Nagy explains that “a basic tenet of genetics is that patients should have autonomy”—meaning the right to choose what they do and do not want to know. But in March, the American College of Medical Genetics and Genomics issued a statement contending that, in the case of certain specific deleterious, actionable genes, doctors have an ethical obligation to alert patients to the discovered risks. Balancing this “duty to warn” with an individual’s right to autonomy is tricky enough on its own. But there are other complicating factors to consider. What if disorders are likely to impact other family members? (The courts, unsurprisingly, have already been dragged into this debate.) And what about all the mutations that will pop up but that we don’t yet understand? “The menu is probably more vast in terms of what you can look at than people are prepared for, and the results will contain more uncertainty than people are prepared for,” says Brody—and this goes for doctors and patients alike. “The medical system is not set up to say ‘We don’t know what this means’ in a ready fashion.”
Given these dilemmas, it’s no surprise that a lot of doctors feel lost. A study published this February in the NSGC’s Journal of Genetic Counseling found that, among 220 internists surveyed at two academic medical centers, “[m]ost rated their knowledge as very/somewhat poor concerning genetics (73.7%) and guidelines for genetic testing (87.1%). Most felt needs for more training on when to order tests (79%) and how to counsel patients (82%), interpret results (77.3%) and maintain privacy (80.6%).” This finding supports a conclusion many in the field more anecdotally suggest.
But it isn’t just medical professionals who face information overload. With the rise of direct-to-consumer test kits that enable people to skip the middle man (i.e., doctors) and order up their own reports on a variety of genetic markers, consumers too will find themselves struggling to navigate scientific terrain that lends itself to major misinterpretation. Experts note that a lack of basic numeracy is a significant problem. (Many people do not understand, for instance, that having a 50 percent greater risk for a disease that the average person has a 0.25 percent chance of developing is not cause for alarm.) So is the misperception that these tests provide the sort of clear yes/no answers people have come to expect from paternity tests or DNA analyses in criminal cases. Just because a patient—or even an entire family—tests negative for a BRCA mutation does not mean that there isn’t something going on in the gene pool, explains Kala Visvanathan, who heads prevention services at Johns Hopkins’ clinic for patients at high risk of breast and ovarian cancers. On the flip side, a positive result doesn’t mean someone is definitely going to get sick. “It is only one piece of the puzzle,” says Visvanathan. “One of the things people still need to be educated about is the difference between having a disease and being at risk for a disease.”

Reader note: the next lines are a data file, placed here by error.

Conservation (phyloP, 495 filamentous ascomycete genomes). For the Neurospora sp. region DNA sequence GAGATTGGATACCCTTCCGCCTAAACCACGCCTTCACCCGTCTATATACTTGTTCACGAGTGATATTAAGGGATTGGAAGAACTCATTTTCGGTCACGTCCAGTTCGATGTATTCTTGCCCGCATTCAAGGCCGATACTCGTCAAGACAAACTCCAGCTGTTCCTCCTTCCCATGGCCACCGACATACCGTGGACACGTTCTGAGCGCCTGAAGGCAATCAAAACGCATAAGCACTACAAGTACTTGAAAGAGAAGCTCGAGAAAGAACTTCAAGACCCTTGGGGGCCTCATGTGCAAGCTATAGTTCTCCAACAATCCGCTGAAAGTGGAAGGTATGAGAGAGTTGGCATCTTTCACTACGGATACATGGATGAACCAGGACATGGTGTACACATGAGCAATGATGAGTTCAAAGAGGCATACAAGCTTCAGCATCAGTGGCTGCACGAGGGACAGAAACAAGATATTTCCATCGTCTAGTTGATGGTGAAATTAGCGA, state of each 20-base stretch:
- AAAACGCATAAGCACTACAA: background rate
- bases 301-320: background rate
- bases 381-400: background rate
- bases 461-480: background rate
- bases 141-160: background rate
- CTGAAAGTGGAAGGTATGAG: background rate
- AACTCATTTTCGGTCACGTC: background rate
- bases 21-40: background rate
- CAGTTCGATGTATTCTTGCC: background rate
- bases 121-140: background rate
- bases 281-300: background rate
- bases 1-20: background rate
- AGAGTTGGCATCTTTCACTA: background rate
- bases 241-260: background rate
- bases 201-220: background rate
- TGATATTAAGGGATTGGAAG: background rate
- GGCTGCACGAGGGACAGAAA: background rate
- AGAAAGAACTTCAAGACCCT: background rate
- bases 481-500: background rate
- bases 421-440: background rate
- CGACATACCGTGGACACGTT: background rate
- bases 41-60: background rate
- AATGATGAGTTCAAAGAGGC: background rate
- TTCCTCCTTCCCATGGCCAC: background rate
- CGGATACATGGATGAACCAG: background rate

There’s a level of denial in very young adults. But as people start pairing up and settling down, the stakes of not knowing get higher.
Social worker Katie Berry has a front-row view of all the agonies and thorny issues that this new medical landscape is raising. Through Columbia Presbyterian Hospital in New York, Berry counsels men and women at high risk for Huntington’s, an inherited neurodegenerative disorder that typically manifests in midlife with some brutal combination of physical, cognitive, and psychiatric decline. A person with the Huntington’s gene can expect to get sick at some point down the road. There is no cure and, unlike with breast cancer, no preventive measures beyond maximizing general health with the aim of delaying onset.
Berry works solely with individuals not yet experiencing symptoms. Some have already been gene-tested. Others know that the disease runs in their family and are grappling with whether to get tested—and when.
This issue of timing is one that arises with many genetic markers, and can vary based on factors such as the degree to which risk increases with age and on the availability of medical interventions. “Risks change over time,” says Visvanathan. “This is a moving target.” With ovarian cancer, for instance, many younger women must weigh the risks of delaying (or foregoing) an oophorectomy (removal of their ovaries) with the desire to have children. Even for those not interested in parenthood, there are different hormonal and sexual repercussions to consider at age 27 than at age 67.